JOURNAL ARTICLE
RANDOMIZED CONTROLLED TRIAL

Inspiratory muscle training is ineffective in mechanically ventilated critically ill patients

Pedro Caruso, Silvia D C Denari, Soraia A L Ruiz, Karla G Bernal, Gabriela M Manfrin, Celena Friedrich, Daniel Deheinzelin
Clinics 2005, 60 (6): 479-84
16358138

PURPOSE: Invasive mechanical ventilation is associated with complications, and its abbreviation is desirable. The imbalance between increased workload, decreased inspiratory muscle strength and endurance is an important determinant of ventilator dependence. Low endurance may be present due to respiratory muscle atrophy, critical illness, or steroid use. Specific inspiratory muscle training may increase or preserve endurance. The objective of the study was to test the hypothesis that inspiratory muscle training from the beginning of mechanical ventilation would abbreviate the weaning duration and decrease reintubation rate. As a secondary objective, we described the evolution of inspiratory muscle strength with and without inspiratory muscle training.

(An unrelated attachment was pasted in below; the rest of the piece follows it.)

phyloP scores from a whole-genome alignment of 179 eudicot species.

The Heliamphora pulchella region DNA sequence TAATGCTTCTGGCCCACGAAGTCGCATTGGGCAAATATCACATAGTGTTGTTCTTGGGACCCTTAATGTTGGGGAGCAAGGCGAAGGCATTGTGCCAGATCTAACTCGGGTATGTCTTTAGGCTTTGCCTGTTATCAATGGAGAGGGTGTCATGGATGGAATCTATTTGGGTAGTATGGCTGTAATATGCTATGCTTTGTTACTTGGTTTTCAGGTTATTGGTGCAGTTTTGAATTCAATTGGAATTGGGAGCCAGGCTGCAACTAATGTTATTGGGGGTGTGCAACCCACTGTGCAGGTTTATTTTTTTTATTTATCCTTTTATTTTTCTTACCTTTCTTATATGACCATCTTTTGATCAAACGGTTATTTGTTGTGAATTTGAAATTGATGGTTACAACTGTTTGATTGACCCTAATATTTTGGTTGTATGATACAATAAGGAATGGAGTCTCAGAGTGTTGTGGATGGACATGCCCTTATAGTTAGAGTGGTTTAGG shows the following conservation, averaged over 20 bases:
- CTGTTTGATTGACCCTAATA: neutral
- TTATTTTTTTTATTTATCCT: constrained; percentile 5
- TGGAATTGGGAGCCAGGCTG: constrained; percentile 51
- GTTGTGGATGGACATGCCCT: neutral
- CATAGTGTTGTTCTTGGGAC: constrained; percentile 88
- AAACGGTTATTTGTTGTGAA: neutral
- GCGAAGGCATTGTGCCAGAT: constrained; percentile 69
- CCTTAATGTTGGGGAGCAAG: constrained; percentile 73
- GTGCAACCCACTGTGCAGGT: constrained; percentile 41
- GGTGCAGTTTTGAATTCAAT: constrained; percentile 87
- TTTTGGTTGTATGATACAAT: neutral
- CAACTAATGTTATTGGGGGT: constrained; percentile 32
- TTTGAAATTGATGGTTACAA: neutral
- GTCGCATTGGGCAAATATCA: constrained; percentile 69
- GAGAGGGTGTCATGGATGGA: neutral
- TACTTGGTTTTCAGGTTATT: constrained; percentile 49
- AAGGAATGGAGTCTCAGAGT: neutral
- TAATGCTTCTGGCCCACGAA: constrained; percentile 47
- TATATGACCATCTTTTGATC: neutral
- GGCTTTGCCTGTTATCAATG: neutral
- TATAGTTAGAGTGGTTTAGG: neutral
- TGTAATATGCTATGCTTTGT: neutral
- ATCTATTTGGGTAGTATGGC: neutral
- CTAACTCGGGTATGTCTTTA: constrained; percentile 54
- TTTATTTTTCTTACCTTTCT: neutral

METHODS: Prospective, randomized clinical trial in an adult clinical-surgical intensive care unit. Twelve patients trained the inspiratory muscles twice a day, and 13 patients did not (control). Training was performed adjusting the sensitivity of the ventilator based on the maximal inspiratory pressure. Patients underwent daily surveillance of the maximal inspiratory pressure.

RESULTS: The weaning duration (31 +/- 22 hr, control and 23 +/- 11 hr, training group; P = .24) and reintubation rate (5 control and 3 training group; P = .39) were not statistically different. The maximal inspiratory pressure of the control group showed a trend toward a modest increase. In contrast, the training group showed a small decrease (P = .34).

CONCLUSIONS: In acute critically ill patients, inspiratory muscle training from the beginning of mechanical ventilation neither abbreviated the weaning duration, nor decreased the reintubation rate. Inspiratory muscle strength tended to stay constant, along the mechanical ventilation, with or without this specific inspiratory muscle training.

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